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Medicare Advantage Plans

Upon becoming eligible for Medicare, you are presented with several decisions. One of the initial decisions is selecting the type of coverage that best suits your needs.

Medicare Parts A and B together form Original Medicare. Alternatively, you have the option to opt for Medicare Part C, also known as Medicare Advantage, which is managed by a private health insurance company.

Medicare Advantage plans merge Part A and Part B benefits, and frequently incorporate Part D (prescription drug) benefits. Many beneficiaries opt for the convenience of having all their coverage consolidated into a single comprehensive plan.

To choose an Advantage plan, you need to be enrolled in both Medicare Part A and Part B, and you will still be responsible for paying your Part B premiums. Medicare will then provide a fixed monthly payment to the Advantage plan administrator to oversee your care, and the Advantage plan will cover all your benefits. Furthermore, you must reside within the coverage area specified by the Advantage plan.

The Difference Between Original Medicare and Medicare Advantage

Much of the difference between the two plans involves the way in which you access your benefits.
With Original Medicare, you are subject to deductibles and a 20 percent co-insurance on Part B. You can access care at any doctor’s office or hospital that accepts Medicare (which most do).

Accessing care under a Medicare Advantage plan involves utilizing a network of providers within your coverage region. Co-pays, which differ based on your plan’s structure, are required for various services. Hospital stays may incur a per-day co-pay in some plans, whereas others may charge a fixed amount for the entire stay.

Medicare Advantage plans tend to change more each year, with regard to coverage. However, beneficiaries have the opportunity to review their plans each year, and choose one that best suits their needs for the upcoming coverage year.

The Benefit of Having a Medicare Advantage Plan

Before the inception of Medicare Advantage, individuals under Original Medicare who couldn’t afford a Medigap plan often faced overwhelming medical expenses during critical illnesses or emergencies.

Medicare Advantage plans were designed to offer a safety net for significant medical expenses. These plans feature an out-of-pocket spending limit. Once beneficiaries reach this threshold, the plan steps in to cover medical costs for the remainder of the year (excluding expenses under Plan D, which are handled separately).

Many Advantage plans also include Part D prescription drug coverage, so that beneficiaries don’t have to purchase a separate plan.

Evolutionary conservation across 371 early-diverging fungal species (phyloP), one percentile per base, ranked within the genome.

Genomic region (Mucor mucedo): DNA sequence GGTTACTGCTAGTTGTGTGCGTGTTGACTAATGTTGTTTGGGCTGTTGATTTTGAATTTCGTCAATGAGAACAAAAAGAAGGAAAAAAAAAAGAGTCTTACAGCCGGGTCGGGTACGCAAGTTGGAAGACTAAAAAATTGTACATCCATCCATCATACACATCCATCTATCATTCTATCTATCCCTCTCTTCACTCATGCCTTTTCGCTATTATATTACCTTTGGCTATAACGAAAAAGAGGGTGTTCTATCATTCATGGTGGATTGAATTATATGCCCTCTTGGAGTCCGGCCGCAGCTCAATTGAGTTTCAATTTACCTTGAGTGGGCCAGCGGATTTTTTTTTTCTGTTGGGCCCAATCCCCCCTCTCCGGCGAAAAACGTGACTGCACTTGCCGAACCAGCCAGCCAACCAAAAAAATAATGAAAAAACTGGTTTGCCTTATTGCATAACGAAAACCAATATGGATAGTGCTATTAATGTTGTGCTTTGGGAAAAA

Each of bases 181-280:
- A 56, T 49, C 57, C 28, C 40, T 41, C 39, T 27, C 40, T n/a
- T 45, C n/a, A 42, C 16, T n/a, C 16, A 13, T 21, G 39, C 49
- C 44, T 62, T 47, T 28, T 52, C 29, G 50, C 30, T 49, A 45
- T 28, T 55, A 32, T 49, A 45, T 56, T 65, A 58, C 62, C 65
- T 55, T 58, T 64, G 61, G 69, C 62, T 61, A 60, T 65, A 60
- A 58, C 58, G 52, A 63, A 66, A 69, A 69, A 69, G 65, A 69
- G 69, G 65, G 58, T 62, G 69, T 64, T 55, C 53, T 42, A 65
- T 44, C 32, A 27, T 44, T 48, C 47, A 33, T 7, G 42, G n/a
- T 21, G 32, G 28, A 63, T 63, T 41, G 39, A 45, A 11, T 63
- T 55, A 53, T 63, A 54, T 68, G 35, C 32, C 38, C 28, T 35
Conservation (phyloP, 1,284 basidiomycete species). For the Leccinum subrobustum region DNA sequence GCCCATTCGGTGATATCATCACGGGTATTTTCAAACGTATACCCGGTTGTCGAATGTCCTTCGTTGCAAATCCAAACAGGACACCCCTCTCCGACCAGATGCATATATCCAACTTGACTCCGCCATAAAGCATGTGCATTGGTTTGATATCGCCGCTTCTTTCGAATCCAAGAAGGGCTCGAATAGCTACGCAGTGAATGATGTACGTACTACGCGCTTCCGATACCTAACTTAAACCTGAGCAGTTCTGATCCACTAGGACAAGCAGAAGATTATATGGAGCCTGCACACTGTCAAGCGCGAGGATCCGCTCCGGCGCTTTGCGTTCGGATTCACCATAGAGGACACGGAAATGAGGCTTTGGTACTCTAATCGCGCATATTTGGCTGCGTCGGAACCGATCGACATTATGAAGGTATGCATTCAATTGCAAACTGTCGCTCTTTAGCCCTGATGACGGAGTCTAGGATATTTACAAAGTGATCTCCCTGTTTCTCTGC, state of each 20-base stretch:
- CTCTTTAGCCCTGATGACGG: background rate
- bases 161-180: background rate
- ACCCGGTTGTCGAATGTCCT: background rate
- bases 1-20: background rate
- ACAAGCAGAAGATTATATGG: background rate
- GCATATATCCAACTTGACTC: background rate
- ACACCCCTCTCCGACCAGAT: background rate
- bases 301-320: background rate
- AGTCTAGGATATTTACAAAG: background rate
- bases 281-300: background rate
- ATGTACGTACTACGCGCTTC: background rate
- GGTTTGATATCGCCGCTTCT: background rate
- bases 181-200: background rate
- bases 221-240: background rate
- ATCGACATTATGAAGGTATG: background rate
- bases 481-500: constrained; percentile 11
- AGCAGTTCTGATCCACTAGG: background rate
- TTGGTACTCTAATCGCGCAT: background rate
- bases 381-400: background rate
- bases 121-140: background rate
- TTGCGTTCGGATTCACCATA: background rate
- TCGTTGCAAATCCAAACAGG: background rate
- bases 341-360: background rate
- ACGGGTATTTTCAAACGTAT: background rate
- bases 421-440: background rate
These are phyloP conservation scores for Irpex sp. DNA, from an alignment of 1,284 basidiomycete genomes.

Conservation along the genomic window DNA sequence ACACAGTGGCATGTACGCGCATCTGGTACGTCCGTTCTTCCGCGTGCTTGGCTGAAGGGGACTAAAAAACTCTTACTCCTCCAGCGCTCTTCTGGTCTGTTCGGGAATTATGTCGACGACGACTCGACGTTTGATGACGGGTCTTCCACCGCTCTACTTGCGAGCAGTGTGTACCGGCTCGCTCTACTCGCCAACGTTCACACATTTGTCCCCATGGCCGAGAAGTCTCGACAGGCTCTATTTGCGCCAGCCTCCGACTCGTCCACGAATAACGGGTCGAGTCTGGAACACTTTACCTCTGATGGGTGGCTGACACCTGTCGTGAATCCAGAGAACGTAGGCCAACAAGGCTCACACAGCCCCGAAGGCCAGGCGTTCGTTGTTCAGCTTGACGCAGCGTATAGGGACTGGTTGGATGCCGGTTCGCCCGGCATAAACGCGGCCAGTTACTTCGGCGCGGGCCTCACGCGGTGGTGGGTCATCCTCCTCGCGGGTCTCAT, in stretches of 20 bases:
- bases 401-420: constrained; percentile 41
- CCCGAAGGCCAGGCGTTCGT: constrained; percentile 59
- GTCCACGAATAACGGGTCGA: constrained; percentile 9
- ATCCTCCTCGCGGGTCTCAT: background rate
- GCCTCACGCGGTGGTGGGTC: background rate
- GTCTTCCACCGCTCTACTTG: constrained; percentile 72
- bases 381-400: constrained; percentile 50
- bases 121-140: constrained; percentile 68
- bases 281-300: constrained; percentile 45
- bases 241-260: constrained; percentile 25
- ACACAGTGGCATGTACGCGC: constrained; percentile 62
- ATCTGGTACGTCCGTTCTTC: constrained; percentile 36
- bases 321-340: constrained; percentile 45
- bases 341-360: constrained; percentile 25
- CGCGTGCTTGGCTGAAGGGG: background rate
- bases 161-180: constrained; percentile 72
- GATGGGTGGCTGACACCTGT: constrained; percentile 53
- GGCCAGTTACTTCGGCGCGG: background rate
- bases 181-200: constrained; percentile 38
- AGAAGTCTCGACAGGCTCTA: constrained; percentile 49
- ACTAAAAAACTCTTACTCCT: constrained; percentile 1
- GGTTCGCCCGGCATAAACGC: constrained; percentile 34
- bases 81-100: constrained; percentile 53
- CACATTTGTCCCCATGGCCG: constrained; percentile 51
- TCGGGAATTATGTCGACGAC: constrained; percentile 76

How to Choose a Medicare Advantage Plan

Given the multitude of choices available, selecting a Medicare Advantage plan can be a daunting task for most individuals. What suits one person may not be suitable for another, making this decision highly personal. Thankfully, insurance advisors specialize in comprehending the various options and can assist you in finding the plan that aligns best with your requirements.

First, ask yourself some important questions to begin identifying your priorities:

HMO vs PPO

By enrolling in an HMO (Health Maintenance Organization) plan, you will need to choose an In-Network Primary Care Physician (PCP). This primary physician is responsible for managing your healthcare and should be consulted first for all non-emergency medical needs. In the event that a specialist is required, your primary physician will direct you to an In-Network specialist.

Health Maintenance Organizations (HMOs) typically offer the lowest premiums, but they come with less flexibility in choosing healthcare providers, and out-of-pocket costs may differ.

With PPO’s or Preferred Provider Organization, you do not have to select a primary care doctor and can “self-refer” to a specialist if you deem it necessary. PPO’s have both In-Network and Out-of-Network options. Although you have the freedom to go directly to any doctor you’d like (provided they accept Medicare), if that doctor is out of the network it will almost always have significantly higher costs associated.

Preferred Provider Organizations (PPOs) provide increased flexibility and out-of-network advantages. On the downside, premiums can be notably higher, making it beneficial to have a broker compare options to find the most cost-effective plan for your situation.

Choosing a Medicare plan requires research, time, and expertise.

There are several factors that will influence your decision. The summaries provided above serve as a brief guide and aim to outline your primary options.

Working with a licensed insurance professional to explore all available options tailored to your needs and budget remains the most effective approach to finding a Medicare plan that fits your requirements.

For additional information, please visit Medicare.gov.

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